In my closet hangs a pair of white pants that I have owned for 10 years and never worn.
They started out as motivation to lose weight. I bought them on sale one winter and thought that by the next summer I’d have lost enough weight to carry them off. I’m still waiting. Over the years, they have become a constant reminder of the body that I will probably never have again. They glare at me, perfectly pressed, over the now permanent crease from the hanger they have rested upon for 10 years, and laugh.
I feel them staring at me every time I have to do that little dance to get a pair of jeans on after I’ve washed them. You know the one. First you squat, then you bounce a few times, stand up, squat, bounce, stand again, then you suck your stomach in as far as you can so you can button them. They mock the inevitable muffin top that appears when I finally release my breath and my stomach spills out over my waistband. They are very judgmental pants.
Sometimes I consider getting rid of them. I could sell them to one of those second-hand clothing stores, or donate them to charity. They’d hate that. But there is a part of me that still believes, on some entirely delusional level, that I might lose 30 pounds tomorrow and be overwhelmed by the desire to wear decade-old white slacks. Then what would I do? So I keep them.
These pants have become a tangible embodiment of all the insecurities and disappointments I have about my aging, war-torn, gave-birth-to-three-kids body. If I’m ever feeling too good about myself, I just try on the white pants. Failing to pull them on past my knees is enough to bring me crashing back down to Earth. They’re like a critical mother, unfaithful boyfriend, and model-skinny best friend all rolled into one. Even my neuroses are multi-tasking.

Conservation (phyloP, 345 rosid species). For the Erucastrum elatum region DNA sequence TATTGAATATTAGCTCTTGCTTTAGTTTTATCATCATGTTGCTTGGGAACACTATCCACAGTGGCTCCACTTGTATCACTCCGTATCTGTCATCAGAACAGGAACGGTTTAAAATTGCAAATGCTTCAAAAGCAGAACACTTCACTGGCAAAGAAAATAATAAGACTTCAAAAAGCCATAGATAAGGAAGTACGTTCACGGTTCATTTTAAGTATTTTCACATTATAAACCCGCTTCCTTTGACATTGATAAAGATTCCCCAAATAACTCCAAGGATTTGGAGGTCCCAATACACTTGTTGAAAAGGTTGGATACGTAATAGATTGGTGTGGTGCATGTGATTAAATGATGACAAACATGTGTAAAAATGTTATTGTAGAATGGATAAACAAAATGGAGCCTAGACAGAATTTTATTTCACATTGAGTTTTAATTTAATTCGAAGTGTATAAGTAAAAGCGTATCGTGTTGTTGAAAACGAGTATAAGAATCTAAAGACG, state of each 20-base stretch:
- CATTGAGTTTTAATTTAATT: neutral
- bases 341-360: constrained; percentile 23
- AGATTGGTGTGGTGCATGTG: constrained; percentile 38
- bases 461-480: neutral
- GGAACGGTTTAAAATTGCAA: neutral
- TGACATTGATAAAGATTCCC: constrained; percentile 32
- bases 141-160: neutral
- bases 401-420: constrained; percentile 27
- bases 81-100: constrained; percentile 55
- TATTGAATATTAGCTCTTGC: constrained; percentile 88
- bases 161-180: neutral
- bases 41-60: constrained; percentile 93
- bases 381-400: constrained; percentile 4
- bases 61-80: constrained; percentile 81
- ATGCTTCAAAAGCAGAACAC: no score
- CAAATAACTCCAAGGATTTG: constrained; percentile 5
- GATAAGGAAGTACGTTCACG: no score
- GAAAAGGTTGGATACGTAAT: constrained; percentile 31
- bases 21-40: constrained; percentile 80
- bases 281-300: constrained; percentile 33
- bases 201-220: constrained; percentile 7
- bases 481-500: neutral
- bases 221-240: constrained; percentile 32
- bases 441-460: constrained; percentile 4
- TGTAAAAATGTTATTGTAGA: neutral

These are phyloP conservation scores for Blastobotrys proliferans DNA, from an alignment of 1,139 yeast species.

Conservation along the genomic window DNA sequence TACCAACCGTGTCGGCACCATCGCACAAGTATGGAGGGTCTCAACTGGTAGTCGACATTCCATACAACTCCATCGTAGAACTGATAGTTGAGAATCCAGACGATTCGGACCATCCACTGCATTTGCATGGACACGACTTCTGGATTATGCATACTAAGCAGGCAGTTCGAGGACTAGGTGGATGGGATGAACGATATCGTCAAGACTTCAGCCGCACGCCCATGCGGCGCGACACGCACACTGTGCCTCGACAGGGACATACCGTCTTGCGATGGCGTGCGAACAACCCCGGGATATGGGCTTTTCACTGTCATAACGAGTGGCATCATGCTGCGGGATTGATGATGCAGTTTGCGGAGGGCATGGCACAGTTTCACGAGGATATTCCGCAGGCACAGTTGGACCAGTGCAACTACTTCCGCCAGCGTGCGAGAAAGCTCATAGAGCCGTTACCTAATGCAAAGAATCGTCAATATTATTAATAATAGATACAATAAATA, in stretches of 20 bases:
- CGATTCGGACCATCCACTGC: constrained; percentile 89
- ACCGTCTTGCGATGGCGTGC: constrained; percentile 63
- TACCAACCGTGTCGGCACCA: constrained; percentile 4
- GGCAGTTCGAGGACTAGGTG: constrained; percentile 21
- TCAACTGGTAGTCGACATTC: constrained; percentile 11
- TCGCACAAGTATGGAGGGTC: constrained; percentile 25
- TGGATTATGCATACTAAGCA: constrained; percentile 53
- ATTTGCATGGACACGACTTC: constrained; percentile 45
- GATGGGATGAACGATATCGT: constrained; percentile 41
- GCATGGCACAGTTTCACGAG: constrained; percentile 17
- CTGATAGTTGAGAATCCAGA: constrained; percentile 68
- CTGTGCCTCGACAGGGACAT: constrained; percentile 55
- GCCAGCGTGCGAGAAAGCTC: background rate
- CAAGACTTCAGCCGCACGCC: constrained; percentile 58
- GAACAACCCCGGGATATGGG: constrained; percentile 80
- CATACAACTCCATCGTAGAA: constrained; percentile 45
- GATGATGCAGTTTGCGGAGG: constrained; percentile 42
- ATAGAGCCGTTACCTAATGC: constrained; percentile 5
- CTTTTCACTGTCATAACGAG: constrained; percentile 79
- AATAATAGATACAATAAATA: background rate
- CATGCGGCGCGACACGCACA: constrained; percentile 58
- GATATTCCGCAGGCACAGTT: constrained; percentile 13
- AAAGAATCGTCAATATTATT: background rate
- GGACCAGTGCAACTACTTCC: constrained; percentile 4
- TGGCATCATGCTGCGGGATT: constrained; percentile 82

Why do I care what last decade’s pants think? My body has grown three beautiful children, expanded with their bodies as they grew, changed and shifted to bring them into the world, then solely nourished them while they adjusted to their new surroundings. A few stretch marks here and a little extra skin there are small prices to pay for the lives of my wonderful, tiny people.
A woman’s body is the closest thing to a goddess walking the Earth. It takes the tiniest cell and turns it into a complex, unique, and autonomous being. It bends, but does not break. It undergoes a metamorphosis with the grace and beauty of a butterfly, but only a woman has the power to return to her pupal state. Well, mostly.
The tag on the inside of the white pants says DRY CLEAN ONLY. Who are they to judge? One trip around a washing machine and they’d be permanently misshapen. At least I have Pilates.
Besides, what would a busy, mother of three, need with a pair of white dress pants anyway? If there ever comes a day when I have chased my children around the kitchen so many times, and forgotten to eat so many meals, that I could fit into the pants, I will take my revenge. I will wear them once, and only once.
I will hang them up at the end of what I’m sure will be a very long day of messy crafts, food fights, Play Doh, mud pies, and runny noses. I will hang them on the same hanger from which they’ve mocked me all these years. They will no longer intimidate me with their crisp pleats and flawless white silk. I will look down on them, with their now dirty knees, food stains, and grubby, glittery hand prints on the butt and smile, victorious. I wont even brush the Play Doh or fruit snacks off the fine fabric.
However, until that day comes I will bury those white pants behind pair after pair of yoga pants and tunic tops. I will ignore them until I can no longer hear the muffled cries of disgust when I select a pair of sweats off the floor of the closet, sniff them, wrinkle my nose, but put them on anyway because I can’t be bothered to find another pair and the baby is screaming in her crib.
Take that, judgmental pants.